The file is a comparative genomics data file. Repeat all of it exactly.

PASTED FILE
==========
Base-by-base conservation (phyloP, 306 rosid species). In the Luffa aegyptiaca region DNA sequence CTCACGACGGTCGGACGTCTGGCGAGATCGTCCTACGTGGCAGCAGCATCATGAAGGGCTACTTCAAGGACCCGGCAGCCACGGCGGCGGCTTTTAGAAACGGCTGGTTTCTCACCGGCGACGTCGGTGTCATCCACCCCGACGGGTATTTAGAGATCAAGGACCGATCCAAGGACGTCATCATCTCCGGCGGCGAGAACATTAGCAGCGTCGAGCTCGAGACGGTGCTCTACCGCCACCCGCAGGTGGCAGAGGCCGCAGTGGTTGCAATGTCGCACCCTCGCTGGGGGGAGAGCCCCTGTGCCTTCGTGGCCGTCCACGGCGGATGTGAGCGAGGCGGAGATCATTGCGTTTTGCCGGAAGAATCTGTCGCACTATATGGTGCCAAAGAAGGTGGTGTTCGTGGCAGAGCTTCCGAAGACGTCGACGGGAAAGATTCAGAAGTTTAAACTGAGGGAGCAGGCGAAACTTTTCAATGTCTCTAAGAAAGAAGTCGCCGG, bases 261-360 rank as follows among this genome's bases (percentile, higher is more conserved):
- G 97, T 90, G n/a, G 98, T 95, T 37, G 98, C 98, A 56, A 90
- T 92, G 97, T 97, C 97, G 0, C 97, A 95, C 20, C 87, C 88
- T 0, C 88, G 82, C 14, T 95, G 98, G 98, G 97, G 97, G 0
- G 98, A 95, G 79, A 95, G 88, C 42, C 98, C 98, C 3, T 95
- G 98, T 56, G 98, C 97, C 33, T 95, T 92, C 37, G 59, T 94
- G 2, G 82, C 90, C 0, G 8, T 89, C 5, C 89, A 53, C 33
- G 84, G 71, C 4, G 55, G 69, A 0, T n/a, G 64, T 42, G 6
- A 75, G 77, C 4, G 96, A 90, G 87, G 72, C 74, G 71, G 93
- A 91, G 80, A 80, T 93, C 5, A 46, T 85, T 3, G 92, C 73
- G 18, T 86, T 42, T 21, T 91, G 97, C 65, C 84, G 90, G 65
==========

Base-by-base conservation (phyloP, 306 rosid species). In the Luffa aegyptiaca region DNA sequence CTCACGACGGTCGGACGTCTGGCGAGATCGTCCTACGTGGCAGCAGCATCATGAAGGGCTACTTCAAGGACCCGGCAGCCACGGCGGCGGCTTTTAGAAACGGCTGGTTTCTCACCGGCGACGTCGGTGTCATCCACCCCGACGGGTATTTAGAGATCAAGGACCGATCCAAGGACGTCATCATCTCCGGCGGCGAGAACATTAGCAGCGTCGAGCTCGAGACGGTGCTCTACCGCCACCCGCAGGTGGCAGAGGCCGCAGTGGTTGCAATGTCGCACCCTCGCTGGGGGGAGAGCCCCTGTGCCTTCGTGGCCGTCCACGGCGGATGTGAGCGAGGCGGAGATCATTGCGTTTTGCCGGAAGAATCTGTCGCACTATATGGTGCCAAAGAAGGTGGTGTTCGTGGCAGAGCTTCCGAAGACGTCGACGGGAAAGATTCAGAAGTTTAAACTGAGGGAGCAGGCGAAACTTTTCAATGTCTCTAAGAAAGAAGTCGCCGG, bases 261-360 rank as follows among this genome's bases (percentile, higher is more conserved):
- G 97, T 90, G n/a, G 98, T 95, T 37, G 98, C 98, A 56, A 90
- T 92, G 97, T 97, C 97, G 0, C 97, A 95, C 20, C 87, C 88
- T 0, C 88, G 82, C 14, T 95, G 98, G 98, G 97, G 97, G 0
- G 98, A 95, G 79, A 95, G 88, C 42, C 98, C 98, C 3, T 95
- G 98, T 56, G 98, C 97, C 33, T 95, T 92, C 37, G 59, T 94
- G 2, G 82, C 90, C 0, G 8, T 89, C 5, C 89, A 53, C 33
- G 84, G 71, C 4, G 55, G 69, A 0, T n/a, G 64, T 42, G 6
- A 75, G 77, C 4, G 96, A 90, G 87, G 72, C 74, G 71, G 93
- A 91, G 80, A 80, T 93, C 5, A 46, T 85, T 3, G 92, C 73
- G 18, T 86, T 42, T 21, T 91, G 97, C 65, C 84, G 90, G 65